Blac Youngsta may have taken the perfect opportunity to bend the truth a bit after Atlanta police detained him last Friday for fitting the description of a forgery suspect.
Blac, born Sam Benson, alleged he was an account holder with Wells Fargo and was apprehended by Atlanta police after withdrawing $200,000 from the bank.
“I come out the bank, I see the police, I’m walking to my car, I see one of them point to my bag like ‘him,’” he said, according to the Atlanta Journal-Constitution. “They come bum-rushing me at the car, put me on the ground, putting guns to my head.”
Crystal I. Drake, a vice president and spokeswoman for Wells, told the Atlanta Journal-Constitution the Memphis rapper doesn’t have an account with Wells Fargo and was never in the bank to even make a withdrawal.
“Mr. Benson was not a party to the fraudulent incident,” Drake said in a statement.
Blac and eight others were placed in handcuffs in the parking lot of the Buckhead bank.
“They put me in cuffs, put guns on me,” Blac said, according to the Atlanta Journal-Constitution. “All type… I’m talking about everything. It was rough. They took my guns. All that. It got real. But they let me go. They told me to be careful with [$200,000] on you like that.”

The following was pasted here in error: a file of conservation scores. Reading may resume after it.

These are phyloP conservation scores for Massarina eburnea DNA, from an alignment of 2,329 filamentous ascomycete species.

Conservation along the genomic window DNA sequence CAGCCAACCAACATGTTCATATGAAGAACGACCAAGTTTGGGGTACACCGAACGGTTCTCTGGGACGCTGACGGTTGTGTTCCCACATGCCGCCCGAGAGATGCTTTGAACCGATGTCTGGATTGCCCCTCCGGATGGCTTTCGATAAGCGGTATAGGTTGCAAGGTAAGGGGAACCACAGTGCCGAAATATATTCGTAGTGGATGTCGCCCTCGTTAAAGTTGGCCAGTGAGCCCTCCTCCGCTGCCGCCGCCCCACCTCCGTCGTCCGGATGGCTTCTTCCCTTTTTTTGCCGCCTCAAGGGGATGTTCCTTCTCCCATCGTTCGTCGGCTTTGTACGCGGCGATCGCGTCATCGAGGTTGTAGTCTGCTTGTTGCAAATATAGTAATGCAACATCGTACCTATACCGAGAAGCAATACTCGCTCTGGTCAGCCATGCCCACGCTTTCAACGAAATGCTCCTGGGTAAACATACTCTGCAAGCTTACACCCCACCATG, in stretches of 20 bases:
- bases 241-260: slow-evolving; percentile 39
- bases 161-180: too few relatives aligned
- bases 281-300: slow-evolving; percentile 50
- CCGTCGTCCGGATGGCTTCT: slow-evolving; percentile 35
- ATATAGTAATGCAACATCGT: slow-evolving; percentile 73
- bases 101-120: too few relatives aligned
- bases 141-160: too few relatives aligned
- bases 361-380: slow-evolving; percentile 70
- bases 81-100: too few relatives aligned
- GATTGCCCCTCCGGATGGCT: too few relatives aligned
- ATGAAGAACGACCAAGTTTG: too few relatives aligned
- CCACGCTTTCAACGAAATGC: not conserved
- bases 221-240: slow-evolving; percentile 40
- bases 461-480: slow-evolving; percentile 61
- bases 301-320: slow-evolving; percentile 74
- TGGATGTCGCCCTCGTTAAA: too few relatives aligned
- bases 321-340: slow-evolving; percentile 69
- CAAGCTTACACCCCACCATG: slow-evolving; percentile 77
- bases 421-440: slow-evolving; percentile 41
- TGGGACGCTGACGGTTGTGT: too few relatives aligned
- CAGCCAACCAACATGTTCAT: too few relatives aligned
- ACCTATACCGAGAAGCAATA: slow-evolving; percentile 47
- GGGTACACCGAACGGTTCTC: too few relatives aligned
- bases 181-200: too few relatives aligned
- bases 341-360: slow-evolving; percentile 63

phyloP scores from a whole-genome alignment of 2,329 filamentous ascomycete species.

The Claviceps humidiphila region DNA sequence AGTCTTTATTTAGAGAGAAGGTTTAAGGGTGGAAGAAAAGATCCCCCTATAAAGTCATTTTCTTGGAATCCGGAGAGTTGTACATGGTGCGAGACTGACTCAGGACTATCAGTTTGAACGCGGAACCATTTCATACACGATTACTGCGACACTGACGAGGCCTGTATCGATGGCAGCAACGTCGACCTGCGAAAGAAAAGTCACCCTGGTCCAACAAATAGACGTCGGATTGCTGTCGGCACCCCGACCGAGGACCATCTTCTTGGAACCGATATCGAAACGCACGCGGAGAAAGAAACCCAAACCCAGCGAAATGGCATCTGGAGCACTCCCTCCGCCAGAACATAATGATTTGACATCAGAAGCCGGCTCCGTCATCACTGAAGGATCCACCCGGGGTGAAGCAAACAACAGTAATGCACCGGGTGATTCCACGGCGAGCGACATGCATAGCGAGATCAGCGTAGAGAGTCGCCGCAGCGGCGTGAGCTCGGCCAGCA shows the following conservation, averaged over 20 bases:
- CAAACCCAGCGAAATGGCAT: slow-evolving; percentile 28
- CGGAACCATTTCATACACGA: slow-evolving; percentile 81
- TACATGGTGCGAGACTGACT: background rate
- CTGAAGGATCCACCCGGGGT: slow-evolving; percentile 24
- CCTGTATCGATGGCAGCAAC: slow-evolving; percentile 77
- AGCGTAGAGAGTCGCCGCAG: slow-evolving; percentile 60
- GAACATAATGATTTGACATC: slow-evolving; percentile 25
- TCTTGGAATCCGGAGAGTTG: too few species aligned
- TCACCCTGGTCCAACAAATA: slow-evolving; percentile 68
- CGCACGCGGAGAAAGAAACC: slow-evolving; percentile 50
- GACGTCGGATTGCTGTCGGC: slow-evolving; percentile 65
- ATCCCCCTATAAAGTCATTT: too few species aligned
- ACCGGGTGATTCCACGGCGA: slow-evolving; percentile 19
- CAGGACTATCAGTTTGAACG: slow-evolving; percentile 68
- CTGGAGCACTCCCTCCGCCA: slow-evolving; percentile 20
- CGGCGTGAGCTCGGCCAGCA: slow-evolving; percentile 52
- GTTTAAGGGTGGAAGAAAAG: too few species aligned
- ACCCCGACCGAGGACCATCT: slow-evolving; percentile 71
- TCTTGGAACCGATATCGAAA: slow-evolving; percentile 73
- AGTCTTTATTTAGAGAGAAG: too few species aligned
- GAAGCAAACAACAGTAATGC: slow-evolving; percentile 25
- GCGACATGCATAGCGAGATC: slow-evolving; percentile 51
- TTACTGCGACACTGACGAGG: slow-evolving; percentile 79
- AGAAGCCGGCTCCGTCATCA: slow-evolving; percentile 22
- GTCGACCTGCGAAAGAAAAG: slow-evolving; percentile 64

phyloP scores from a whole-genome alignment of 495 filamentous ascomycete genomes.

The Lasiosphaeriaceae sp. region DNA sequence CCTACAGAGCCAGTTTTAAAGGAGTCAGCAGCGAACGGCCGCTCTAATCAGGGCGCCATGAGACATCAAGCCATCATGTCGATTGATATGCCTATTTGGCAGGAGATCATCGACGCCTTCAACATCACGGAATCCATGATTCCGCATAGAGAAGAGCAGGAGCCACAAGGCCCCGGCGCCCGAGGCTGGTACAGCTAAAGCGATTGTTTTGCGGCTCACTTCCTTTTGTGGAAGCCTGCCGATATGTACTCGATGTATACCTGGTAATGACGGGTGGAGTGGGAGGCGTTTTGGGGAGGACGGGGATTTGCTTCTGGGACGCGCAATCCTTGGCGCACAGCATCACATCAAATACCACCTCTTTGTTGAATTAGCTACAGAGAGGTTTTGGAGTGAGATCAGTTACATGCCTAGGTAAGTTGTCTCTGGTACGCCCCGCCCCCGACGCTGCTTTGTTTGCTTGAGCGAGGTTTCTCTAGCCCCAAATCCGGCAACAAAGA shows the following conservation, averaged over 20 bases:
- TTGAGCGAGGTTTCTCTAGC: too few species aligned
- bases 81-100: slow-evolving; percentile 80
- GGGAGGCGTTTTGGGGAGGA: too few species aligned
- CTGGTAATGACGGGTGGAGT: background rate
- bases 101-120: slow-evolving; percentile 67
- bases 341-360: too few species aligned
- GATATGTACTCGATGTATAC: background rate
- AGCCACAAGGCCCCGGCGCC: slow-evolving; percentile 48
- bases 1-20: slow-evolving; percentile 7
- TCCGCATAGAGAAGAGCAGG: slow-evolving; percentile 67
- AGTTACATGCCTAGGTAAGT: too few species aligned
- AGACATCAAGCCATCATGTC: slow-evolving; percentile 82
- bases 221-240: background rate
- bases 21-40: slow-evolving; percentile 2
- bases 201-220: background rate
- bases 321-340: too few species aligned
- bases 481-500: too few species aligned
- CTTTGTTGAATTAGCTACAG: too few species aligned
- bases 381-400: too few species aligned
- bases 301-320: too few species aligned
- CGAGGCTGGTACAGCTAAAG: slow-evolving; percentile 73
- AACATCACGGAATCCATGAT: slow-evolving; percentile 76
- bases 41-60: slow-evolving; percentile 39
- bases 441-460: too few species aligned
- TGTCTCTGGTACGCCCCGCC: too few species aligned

“I’m like ‘What I’d do,’” he continued. “A lady was like I’m not supposed to have $200,000 on me. I’m like, ‘I’m a millionaire. How can I not have $200,000 on me?’”
Blac posted a photo of himself handcuffed onto Facebook, with a caption, reading, “Look At How They Treat A Young Rich N*gga.”
“It’s so crazy, they just took a hundred thousand of my money and made me put it back in the bank,” he told Fox 5. “They said they didn’t want me to leave with all of it. They gon keep some as evidence. I gotta go to the police precinct to get my other hundred thousand.”
The Atlanta Police Department disputed Blac’s in a statement to the Hip Hop Enquirer. Police denied confiscating any money from Blac and stated he had approximately $70,000 in his possession.
Atlanta police said the incident was a misunderstanding.
Sgt. Warren Pickard told AJC someone from the bank called 911 to report a man was attempting to cash a forged check for $24,000. The caller’s description was “limited and conflicting,” but information about a possible suspect vehicle was relayed to officers.
“It was quickly discovered that the person providing the description to police had provided the wrong description of the suspect,” Pickard wrote in an emailed statement. “It was determined that the occupants of the vehicle were not involved. They were immediately released.”